Sunday, September 13, 2015

Wreckless Eric – "Semaphore Signals" (1977)

Semaphore signals to the girl I love
Semaphore signals coming down from above

Train semaphores are used to signal railroad engineers when there is trouble on the track ahead. 

The simplest railway semaphores consisted of pivoting arms attached to poles.  If the arm pointed straight up, the track was clear.  If the arm was at 45 degrees, the engineer needed to slow down and proceed cautiously.  An arm in a horizontal position was a stop signal.

Here's a photo of a restored train station on the W&OD rail trail in northern Virginia.  I think its semaphore is signaling bikers to stop and visit the station, which has been converted into a small museum:

You might think that the most significant invention to come out of the French Revolution was the guillotine. 

But the French did not invent the guillotine.  Beheading machines had been in use in England and Scotland hundreds of years before the French Revolution. 

However, the French did invent the first successful optical telegraph, which was given the name "semaphore" (a coined word meaning "bear a sign" in Greek).  

French engineer Claude Chappe's semaphore system relied on a 4.6-meter-long crossbar mounted on a tall mast.  A 2-meter-long arm was attached to each end of the crossbar. 

By positioning the crossbar and the two arms at different angles, a semaphore operator in one station could transmit thousands of different coded words and phrases to the telescope-equipped operator in the next station, which was several miles away.  That operator would then transmit the signal to the next station, and so on.

Claude Chappe's semaphore
Chappe first constructed 15 stations between Paris and Lille, a distance of about 140 miles.  The typical message took about half an hour to go from one end of the Paris-Lille line to the other.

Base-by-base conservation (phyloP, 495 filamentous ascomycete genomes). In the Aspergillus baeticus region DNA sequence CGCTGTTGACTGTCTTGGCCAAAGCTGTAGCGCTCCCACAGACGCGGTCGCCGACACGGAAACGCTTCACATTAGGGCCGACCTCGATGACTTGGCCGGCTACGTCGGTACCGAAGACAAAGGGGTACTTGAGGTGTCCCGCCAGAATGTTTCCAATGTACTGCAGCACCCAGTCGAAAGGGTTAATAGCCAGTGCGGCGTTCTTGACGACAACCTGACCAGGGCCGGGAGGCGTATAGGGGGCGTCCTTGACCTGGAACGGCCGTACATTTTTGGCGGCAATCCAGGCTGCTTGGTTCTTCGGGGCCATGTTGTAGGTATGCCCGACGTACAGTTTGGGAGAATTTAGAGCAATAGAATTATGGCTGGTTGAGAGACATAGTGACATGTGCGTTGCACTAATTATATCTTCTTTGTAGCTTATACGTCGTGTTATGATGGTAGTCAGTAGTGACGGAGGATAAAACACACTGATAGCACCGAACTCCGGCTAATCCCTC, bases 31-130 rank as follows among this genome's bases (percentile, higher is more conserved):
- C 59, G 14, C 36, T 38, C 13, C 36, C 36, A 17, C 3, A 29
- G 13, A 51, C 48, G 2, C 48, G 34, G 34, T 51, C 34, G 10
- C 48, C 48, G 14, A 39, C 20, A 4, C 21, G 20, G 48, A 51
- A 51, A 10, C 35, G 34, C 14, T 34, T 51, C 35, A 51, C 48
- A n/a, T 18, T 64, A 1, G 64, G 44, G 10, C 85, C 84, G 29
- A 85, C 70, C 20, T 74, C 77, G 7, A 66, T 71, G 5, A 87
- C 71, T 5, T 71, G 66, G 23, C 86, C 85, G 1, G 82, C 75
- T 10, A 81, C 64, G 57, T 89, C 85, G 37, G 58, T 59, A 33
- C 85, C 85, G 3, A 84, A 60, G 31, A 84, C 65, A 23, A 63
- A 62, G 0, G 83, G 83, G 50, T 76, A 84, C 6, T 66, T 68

The French eventually constructed 224 semaphore stations, which connected Paris to all corners of France.  That semaphore network enabled Napoleon's headquarters staff to receive military intelligence and to transmit orders to their armies in the field in the minimum amount of time.  

Flag semaphore, which is most often used on ships, is a very different type of optical telegraph.  The signalman holds a flag or paddle in each hand, then extends each of his arms in one of eight possible directions:

For example, if one flag is held straight up and the other straight down, that indicates the letter "D" (or the number "4").  Extending both arms at a 45-degree angle below the horizontal indicates the letter "N."  Extending both arms at a 45-degree angle above the horizontal indicates the letter "U."  

Semaphore flag alphabet
Signal flags offer another way for ships to communicate at sea.

The current International Code of Signals assigns a unique signal flag to each letter of the alphabet and each digit.  That makes it possible to spell out a message, one letter (or number) at a time.

When I visited the Old Village Store on Cape Cod last month, it had signal flags flying above its front door:

Here's a closeup of those signals flags, which spell out "WELCOME."

Using signal flags to spell out a message one letter at at a time is a clumsy way to communicate.  But individual signal flags can also be used as a form of shorthand to transmit entire messages as well as single letters or numbers.  

For example, the flag used for the letter "O" is also a signal for "man overboard," while the flag used for the letter "W" also means "I need medical assistance."

One of the great independent record labels of all time was London's Stiff Records, whose roster of artists included Elvis Costello, Nick Lowe, Dave Edmunds, Ian Dury, and Wreckless Eric – who was born Eric Goulden in 1954.  

"Semaphore Signals" was the B-side of Wreckless Eric's best-known single, "(I'd Go The) Whole Wide World," which was released in 1977. 

Here's "Semaphore Signals":

Click below to buy the song from Amazon:

No comments:

Post a Comment